Background The management of hypertension in patients with known multiple drug intolerance (MDI) is a fundamental challenge. Our hypertension specialist centre has devised an alternative protocol to standard dosing for patients referred with MDI. This includes use of fractional tablet dosing, liquid formulations and trans-dermal formulations of standard anti-hypertensive (s).
Purpose To assess the effects of an innovative approach to blood pressure (BP) control in patients with known MDI.
Material and methods We retrospectively analysed clinic letters for the first 25 patients with a diagnosis of MDI who had at least 3 clinic visits. Clinic BP and any modification to treatment were extracted. A change in clinic BP from baseline through subsequent visits was analysed. Data are expressed as mean ± Standard deviation.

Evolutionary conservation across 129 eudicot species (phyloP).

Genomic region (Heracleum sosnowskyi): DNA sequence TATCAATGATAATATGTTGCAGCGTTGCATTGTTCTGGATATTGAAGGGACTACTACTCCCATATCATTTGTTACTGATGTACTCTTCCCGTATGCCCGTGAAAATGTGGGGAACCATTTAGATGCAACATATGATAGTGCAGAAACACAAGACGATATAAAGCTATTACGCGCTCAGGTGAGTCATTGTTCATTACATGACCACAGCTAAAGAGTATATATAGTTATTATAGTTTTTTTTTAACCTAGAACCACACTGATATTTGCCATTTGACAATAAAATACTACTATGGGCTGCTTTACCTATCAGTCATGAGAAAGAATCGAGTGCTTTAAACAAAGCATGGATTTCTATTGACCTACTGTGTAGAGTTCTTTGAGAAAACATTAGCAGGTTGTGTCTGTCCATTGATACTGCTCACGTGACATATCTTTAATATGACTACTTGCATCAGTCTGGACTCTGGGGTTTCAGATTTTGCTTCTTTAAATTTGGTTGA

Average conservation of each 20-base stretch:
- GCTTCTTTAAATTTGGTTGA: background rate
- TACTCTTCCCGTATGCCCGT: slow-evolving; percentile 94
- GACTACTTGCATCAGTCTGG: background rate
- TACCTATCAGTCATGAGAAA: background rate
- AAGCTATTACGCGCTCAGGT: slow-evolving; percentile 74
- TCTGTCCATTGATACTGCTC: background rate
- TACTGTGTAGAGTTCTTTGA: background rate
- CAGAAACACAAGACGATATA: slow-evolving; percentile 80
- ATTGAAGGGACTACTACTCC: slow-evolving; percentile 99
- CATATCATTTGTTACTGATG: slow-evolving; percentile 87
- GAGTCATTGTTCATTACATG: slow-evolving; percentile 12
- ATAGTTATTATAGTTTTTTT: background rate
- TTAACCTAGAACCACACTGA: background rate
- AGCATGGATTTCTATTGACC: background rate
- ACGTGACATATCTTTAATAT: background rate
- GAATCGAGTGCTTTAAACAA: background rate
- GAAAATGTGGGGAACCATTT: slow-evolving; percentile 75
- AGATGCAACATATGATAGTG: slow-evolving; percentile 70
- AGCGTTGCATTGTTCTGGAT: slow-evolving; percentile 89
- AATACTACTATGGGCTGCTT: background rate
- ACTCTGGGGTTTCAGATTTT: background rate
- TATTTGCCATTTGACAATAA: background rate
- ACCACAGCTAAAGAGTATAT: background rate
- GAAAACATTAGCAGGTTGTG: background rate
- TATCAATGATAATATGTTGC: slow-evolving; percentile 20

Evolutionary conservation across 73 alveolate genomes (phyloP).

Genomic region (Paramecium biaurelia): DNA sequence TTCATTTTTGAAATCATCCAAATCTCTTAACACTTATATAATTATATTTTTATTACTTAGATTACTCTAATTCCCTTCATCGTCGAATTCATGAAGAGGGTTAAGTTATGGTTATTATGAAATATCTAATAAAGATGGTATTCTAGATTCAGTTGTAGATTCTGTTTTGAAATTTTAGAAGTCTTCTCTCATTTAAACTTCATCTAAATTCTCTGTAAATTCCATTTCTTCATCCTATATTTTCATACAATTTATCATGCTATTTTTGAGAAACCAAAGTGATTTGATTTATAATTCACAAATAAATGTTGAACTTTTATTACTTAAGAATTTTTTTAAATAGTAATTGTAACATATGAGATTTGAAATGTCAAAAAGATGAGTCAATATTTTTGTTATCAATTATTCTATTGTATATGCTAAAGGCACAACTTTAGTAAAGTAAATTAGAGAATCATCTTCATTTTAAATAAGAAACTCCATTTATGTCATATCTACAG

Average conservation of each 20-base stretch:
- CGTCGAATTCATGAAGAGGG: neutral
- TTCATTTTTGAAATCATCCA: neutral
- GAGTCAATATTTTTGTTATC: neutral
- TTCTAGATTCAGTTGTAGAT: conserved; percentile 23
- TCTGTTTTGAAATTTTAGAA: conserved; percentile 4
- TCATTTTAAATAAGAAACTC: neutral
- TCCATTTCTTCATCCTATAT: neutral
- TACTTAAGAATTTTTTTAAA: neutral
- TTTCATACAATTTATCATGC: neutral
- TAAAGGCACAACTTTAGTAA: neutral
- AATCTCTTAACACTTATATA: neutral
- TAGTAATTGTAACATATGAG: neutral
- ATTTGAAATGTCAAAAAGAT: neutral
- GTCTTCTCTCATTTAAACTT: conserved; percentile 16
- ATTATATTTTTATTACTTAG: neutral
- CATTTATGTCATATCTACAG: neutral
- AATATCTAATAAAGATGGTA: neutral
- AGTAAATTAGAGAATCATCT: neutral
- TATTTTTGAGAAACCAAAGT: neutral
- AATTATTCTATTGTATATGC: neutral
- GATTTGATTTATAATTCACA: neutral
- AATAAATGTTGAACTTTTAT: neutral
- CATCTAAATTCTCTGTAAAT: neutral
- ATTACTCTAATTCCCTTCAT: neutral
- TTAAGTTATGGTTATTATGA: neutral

Results 25 (15 female) patients (mean age 62.1 ± 12.0 years) were intolerant of 6.3 ± 3.6 anti-hypertensive medicines at the first visit with baseline clinic BP of 170 ± 21/98 ± 15 mmHg. Patients had 4.6 ± 1.5 follow-up visits over 1.2 ± 1.0 yrs. Clinic systolic/diastolic BP (SBP/DBP) were reduced compared to baseline over the period of follow-up (p < 0.001, p = 0.05 respectively, table 1).
Conclusion Fractional tablet dosing may target multiple physiological pathways but minimise dose-dependent adverse effects. Liquid formulations avoid excipients that may contribute to adverse effects and trans-dermal patches overcome gastro-intestinal intolerance associated with tablets. This is the first dedicated anti-hypertensive protocol for high-risk patients with multiple medicines intolerance and application of our novel strategy. It demonstrated BP control improving consistently over subsequent visits.
References and/or Acknowledgements
Chobanian AV, Bakris GL, Black HR, et al. The seventh report of the Joint National Committee on prevention, detection, evaluation, and treatment of high blood pressure. JAMA 2003;289:2560–72
References and/or AcknowledgementsNo conflict of interest.
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